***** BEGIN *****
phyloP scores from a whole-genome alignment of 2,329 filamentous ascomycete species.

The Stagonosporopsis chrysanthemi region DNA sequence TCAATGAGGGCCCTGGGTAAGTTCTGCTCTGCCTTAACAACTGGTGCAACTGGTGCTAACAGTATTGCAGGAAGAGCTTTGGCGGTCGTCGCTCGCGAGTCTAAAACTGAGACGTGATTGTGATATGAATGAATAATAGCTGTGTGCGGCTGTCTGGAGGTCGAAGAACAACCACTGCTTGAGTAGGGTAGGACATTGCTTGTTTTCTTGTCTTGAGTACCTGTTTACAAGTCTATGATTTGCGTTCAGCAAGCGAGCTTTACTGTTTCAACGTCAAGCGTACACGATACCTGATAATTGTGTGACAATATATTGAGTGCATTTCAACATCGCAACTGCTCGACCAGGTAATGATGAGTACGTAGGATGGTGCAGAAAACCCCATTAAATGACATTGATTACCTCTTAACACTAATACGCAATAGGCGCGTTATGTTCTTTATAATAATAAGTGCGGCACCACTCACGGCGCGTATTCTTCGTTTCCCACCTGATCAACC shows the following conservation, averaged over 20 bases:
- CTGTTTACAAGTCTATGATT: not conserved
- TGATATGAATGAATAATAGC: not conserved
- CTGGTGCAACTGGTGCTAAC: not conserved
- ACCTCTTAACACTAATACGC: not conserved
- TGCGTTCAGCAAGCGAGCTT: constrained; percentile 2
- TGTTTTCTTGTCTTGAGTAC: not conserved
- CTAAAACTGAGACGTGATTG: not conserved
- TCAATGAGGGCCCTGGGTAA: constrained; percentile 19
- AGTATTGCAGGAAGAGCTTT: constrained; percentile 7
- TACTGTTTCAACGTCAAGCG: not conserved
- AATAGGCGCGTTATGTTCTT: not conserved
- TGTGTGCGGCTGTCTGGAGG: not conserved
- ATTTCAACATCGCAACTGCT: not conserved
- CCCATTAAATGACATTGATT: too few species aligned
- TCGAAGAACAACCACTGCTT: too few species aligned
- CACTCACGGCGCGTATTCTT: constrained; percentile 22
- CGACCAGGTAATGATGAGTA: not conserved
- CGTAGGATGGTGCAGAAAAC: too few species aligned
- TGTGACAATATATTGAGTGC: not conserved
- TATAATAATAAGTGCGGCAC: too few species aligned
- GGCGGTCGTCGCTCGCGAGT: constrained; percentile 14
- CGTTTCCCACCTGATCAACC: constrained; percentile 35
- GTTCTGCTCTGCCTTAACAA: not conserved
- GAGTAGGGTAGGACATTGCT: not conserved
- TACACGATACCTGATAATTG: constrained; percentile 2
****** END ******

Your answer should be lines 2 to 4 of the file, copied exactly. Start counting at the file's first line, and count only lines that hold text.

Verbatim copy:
The Stagonosporopsis chrysanthemi region DNA sequence TCAATGAGGGCCCTGGGTAAGTTCTGCTCTGCCTTAACAACTGGTGCAACTGGTGCTAACAGTATTGCAGGAAGAGCTTTGGCGGTCGTCGCTCGCGAGTCTAAAACTGAGACGTGATTGTGATATGAATGAATAATAGCTGTGTGCGGCTGTCTGGAGGTCGAAGAACAACCACTGCTTGAGTAGGGTAGGACATTGCTTGTTTTCTTGTCTTGAGTACCTGTTTACAAGTCTATGATTTGCGTTCAGCAAGCGAGCTTTACTGTTTCAACGTCAAGCGTACACGATACCTGATAATTGTGTGACAATATATTGAGTGCATTTCAACATCGCAACTGCTCGACCAGGTAATGATGAGTACGTAGGATGGTGCAGAAAACCCCATTAAATGACATTGATTACCTCTTAACACTAATACGCAATAGGCGCGTTATGTTCTTTATAATAATAAGTGCGGCACCACTCACGGCGCGTATTCTTCGTTTCCCACCTGATCAACC shows the following conservation, averaged over 20 bases:
- CTGTTTACAAGTCTATGATT: not conserved
- TGATATGAATGAATAATAGC: not conserved